Thursday, April 26, 2012

Banana Peelin' with Jill Esbaum perfect this post is for today, this beautiful Thursday that follows so many SCBWI conferences.

 I have still not completely recovered from my amazing Spring Spirit Conference. My head is spinning with all of the the golden nuggets of information I ingested while sitting in workshops on voice, synopses, first pages critiques (eeek!), not to mention some incredibly humorous tips on writing from the SCBWI goddess herself, Lin Oliver

My people, all I know is I love this journey. This is where I want to be.  Even if it means publicly slipping on millions of banana peels along the way. 

One indisputable fact is that if you have to slip up every once in a while, you want to be surrounded by children's authors. It's true! They are such a wonderfully supportive community. So humble. So generous. So patient! Eh hem. With that said, thanks for waiting.

 Jill Esbaum, this week's banana peel author generously shares not only a couple of her banana peel moments, but a hilarious (and eerily familiar) poem she wrote about how to impress an editor, entitled... "How to Impress an Editor".  =)

Please welcome, Jill Esbaum!


Unfortunately, I’ve had plenty of banana peel moments in my writing journey. The most embarrassing was before I’d sold any books.

In 2000, I was beyond excited about attending my first SCBWI retreat – SO excited that I didn’t sleep at all the night before the trip. The 3-hour drive to the retreat was a 4-hour, white-knuckled nightmare, thanks to a late-spring snowstorm. I soaked up the Friday afternoon talks and enjoyed schmoozing at the evening festivities, but ... no sleep that night either. Saturday morning, I listened to the speakers in a fog, wishing I were a coffee drinker. I would’ve traded a toe for a Pepsi, but I hadn't been able to find one anywhere in the facility.

I'd been lucky enough to score a one-on-one critique with a dream editor (a guy), which was scheduled at 4:15 on Saturday afternoon. By then, I was barely functional. Fifteen minutes before my crit time, I went to wait in the hall and discovered a Coke machine in a niche I hadn't seen before. Yay! I chugged a can of Coke in an effort to wake up. Boy, did I. By the time I walked into the cozy little crit room, I was as wired as Woody Woodpecker. First I fell sideways into an overstuffed chair and chirped, "Let's take a nap and just PRETEND we had a critique, heh-heh." Dream editor, bless his heart, valiantly tried to cover his initial reaction (fear!). He chuckled softly (while easing away), then attempted to tell me what he liked about my submission. I knew I should listen respectfully. Instead, I interrupted him constantly – yap, yap, yap – through the entire crit. I was horrified, yet unable to shut it off. At one point, I slapped a hand over my own mouth. Somebody had to.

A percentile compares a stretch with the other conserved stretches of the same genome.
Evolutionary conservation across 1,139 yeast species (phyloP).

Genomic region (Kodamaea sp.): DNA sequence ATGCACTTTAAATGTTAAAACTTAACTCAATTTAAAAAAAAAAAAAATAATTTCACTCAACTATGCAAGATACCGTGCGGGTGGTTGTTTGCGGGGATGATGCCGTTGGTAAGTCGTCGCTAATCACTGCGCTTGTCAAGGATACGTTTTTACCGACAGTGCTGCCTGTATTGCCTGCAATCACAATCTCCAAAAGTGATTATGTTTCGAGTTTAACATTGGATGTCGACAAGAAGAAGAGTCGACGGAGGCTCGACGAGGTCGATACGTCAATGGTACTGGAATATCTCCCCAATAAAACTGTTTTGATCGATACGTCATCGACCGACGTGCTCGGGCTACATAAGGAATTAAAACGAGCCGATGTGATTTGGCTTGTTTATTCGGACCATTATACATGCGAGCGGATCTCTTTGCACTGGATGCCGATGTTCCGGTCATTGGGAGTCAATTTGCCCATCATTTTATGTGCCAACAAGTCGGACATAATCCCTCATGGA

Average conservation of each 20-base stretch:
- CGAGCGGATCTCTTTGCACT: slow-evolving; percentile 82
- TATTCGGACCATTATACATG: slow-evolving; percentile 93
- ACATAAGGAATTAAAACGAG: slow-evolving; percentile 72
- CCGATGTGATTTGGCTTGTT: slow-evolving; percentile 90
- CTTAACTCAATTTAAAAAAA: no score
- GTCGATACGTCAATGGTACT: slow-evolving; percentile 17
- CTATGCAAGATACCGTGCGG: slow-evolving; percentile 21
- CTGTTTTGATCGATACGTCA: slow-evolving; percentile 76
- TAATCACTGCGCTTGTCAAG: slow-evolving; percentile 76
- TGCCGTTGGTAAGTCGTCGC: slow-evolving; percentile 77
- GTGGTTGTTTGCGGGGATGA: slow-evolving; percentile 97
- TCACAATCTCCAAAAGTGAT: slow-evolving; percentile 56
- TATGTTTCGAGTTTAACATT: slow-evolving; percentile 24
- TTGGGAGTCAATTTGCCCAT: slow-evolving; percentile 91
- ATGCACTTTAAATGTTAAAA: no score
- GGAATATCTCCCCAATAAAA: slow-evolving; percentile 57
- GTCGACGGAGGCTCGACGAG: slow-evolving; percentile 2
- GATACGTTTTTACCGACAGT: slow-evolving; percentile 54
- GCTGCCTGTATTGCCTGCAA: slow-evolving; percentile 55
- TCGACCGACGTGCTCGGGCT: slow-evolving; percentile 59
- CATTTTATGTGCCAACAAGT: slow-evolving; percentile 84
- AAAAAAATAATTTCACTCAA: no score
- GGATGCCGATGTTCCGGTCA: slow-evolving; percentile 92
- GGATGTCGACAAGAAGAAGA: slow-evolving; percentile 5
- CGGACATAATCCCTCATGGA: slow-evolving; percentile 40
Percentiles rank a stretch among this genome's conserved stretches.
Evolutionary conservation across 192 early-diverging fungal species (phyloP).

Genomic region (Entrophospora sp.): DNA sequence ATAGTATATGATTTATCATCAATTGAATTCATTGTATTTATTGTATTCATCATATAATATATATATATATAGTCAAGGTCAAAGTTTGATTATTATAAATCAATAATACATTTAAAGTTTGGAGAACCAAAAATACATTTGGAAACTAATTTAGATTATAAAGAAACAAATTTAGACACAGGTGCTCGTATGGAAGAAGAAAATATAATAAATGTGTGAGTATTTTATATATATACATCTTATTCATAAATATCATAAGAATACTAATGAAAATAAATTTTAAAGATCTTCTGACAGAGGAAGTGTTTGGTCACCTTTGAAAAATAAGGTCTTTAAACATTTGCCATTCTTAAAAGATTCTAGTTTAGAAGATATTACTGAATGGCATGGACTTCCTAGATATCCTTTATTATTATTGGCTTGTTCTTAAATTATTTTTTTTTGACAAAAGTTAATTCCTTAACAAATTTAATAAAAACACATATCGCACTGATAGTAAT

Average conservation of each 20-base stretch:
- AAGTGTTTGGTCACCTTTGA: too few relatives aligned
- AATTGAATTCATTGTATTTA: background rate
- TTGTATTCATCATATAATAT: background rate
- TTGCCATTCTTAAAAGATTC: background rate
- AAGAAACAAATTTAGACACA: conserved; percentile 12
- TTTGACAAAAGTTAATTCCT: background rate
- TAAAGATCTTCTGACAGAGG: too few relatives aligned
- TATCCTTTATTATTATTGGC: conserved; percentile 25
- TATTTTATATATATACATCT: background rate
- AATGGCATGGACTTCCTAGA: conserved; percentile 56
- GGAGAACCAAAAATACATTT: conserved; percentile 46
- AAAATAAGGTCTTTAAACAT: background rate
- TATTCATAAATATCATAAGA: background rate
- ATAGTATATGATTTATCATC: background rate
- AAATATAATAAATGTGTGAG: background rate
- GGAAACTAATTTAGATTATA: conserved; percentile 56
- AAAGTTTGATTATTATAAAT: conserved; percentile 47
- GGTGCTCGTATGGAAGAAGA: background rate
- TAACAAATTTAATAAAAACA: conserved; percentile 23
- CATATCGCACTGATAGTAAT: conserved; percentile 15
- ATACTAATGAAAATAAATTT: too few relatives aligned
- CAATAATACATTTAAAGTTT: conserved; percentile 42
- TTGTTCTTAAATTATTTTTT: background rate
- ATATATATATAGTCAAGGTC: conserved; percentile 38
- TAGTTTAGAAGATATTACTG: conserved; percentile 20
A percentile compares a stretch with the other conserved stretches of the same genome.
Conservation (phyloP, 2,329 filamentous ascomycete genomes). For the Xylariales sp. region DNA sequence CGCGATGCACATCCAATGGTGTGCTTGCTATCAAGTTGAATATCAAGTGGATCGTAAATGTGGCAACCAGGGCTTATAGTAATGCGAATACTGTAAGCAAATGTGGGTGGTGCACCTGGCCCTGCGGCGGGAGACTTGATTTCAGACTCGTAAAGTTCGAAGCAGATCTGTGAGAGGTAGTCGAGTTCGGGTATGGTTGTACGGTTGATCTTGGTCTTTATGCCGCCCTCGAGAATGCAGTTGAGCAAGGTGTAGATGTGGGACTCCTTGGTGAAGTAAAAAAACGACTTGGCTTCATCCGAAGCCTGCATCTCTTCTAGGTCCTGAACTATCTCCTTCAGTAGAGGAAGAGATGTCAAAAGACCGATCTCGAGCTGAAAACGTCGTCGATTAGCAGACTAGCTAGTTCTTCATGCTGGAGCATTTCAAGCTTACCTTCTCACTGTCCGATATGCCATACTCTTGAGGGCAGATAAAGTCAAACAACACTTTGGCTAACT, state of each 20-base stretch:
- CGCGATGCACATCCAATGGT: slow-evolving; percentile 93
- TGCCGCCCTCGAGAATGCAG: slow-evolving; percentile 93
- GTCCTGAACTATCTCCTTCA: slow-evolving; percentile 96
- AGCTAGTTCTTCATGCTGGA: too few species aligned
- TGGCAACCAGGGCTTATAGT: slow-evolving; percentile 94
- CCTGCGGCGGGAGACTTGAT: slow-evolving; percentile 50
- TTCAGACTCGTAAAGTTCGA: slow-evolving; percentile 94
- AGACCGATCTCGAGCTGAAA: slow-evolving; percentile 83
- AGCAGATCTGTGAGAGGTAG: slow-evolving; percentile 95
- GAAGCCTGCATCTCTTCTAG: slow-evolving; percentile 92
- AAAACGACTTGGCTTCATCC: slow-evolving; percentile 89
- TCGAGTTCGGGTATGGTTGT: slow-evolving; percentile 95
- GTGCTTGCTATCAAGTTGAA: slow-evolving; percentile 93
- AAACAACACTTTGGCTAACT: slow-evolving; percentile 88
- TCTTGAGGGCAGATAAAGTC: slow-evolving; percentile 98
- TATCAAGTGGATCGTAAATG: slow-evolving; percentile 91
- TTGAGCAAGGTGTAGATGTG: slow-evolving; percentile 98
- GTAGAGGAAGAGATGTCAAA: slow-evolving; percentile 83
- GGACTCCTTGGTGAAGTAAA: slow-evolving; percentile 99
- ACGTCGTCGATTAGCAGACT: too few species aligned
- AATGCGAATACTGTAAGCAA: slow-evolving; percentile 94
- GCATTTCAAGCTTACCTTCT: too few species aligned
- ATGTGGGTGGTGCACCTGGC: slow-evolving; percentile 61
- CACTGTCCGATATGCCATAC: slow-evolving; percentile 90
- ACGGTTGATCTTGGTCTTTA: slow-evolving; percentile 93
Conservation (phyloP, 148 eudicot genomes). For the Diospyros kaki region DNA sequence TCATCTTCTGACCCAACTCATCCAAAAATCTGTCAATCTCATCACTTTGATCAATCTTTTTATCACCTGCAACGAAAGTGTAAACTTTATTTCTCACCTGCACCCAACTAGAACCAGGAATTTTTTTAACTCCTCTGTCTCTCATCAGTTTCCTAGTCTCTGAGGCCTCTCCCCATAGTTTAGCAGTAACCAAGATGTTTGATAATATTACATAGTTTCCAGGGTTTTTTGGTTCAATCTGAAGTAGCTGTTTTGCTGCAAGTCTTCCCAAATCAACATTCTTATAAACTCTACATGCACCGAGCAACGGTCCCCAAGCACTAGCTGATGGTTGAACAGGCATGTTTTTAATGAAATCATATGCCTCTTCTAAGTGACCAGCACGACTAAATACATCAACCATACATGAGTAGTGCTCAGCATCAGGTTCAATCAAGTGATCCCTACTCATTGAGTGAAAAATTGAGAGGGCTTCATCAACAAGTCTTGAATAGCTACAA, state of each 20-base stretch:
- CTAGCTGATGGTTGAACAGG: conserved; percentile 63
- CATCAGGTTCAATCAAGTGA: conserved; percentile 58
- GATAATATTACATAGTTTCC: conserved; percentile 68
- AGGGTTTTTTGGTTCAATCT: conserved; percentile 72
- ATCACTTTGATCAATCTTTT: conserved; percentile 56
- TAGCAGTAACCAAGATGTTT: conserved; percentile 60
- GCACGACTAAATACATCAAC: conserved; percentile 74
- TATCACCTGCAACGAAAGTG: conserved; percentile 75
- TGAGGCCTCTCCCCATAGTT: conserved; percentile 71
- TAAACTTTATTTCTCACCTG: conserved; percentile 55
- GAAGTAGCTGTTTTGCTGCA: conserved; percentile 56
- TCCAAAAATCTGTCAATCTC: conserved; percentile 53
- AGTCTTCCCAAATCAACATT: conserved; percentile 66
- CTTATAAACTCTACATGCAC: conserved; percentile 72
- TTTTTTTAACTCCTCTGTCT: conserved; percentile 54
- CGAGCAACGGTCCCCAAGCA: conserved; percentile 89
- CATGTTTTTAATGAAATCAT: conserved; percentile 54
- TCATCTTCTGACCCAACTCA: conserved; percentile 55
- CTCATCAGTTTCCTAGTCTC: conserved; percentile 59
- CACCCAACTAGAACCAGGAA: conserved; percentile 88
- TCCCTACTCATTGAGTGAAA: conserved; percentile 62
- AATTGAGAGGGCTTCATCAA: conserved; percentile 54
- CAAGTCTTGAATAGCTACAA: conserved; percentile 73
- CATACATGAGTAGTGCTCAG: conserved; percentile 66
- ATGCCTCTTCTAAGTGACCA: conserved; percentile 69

Miraculously, he ended up buying my first picture book – Stink Soup – eight months later. Guess he thought it was safe to work with me, as I lived 1,054 miles from New York City.

Years later, my SCBWI Regional Adviser asked me to write a poem to open one of our conferences – a tongue-in-cheek list of blunders attendees should avoid. By that time I’d been to enough conferences to have seen plenty of other people spook editors, too. And live to tell about it.

How to Impress an Editor by Jill Esbaum

It’s my first time at a conference.
This? My brand new picture book.
Let me hold your glass of wine so you can
take a better look.
See? It’s bound and fully laminated. Here’s the copyright.
Just look at how the silver glitter
sparkles in the light!
My nephew did the illustrations for me.
Aren’t they great?
I’m developing a series. This is number one.
Of eight.
Yes, you are a little peaked.
Let’s go over there and sit.
What? You have to do the schmoozy thing
and “work the room” a bit?
I’ll come with – and show you photos
of Chief Kitchy-coo, my dog. He’s the hero of my story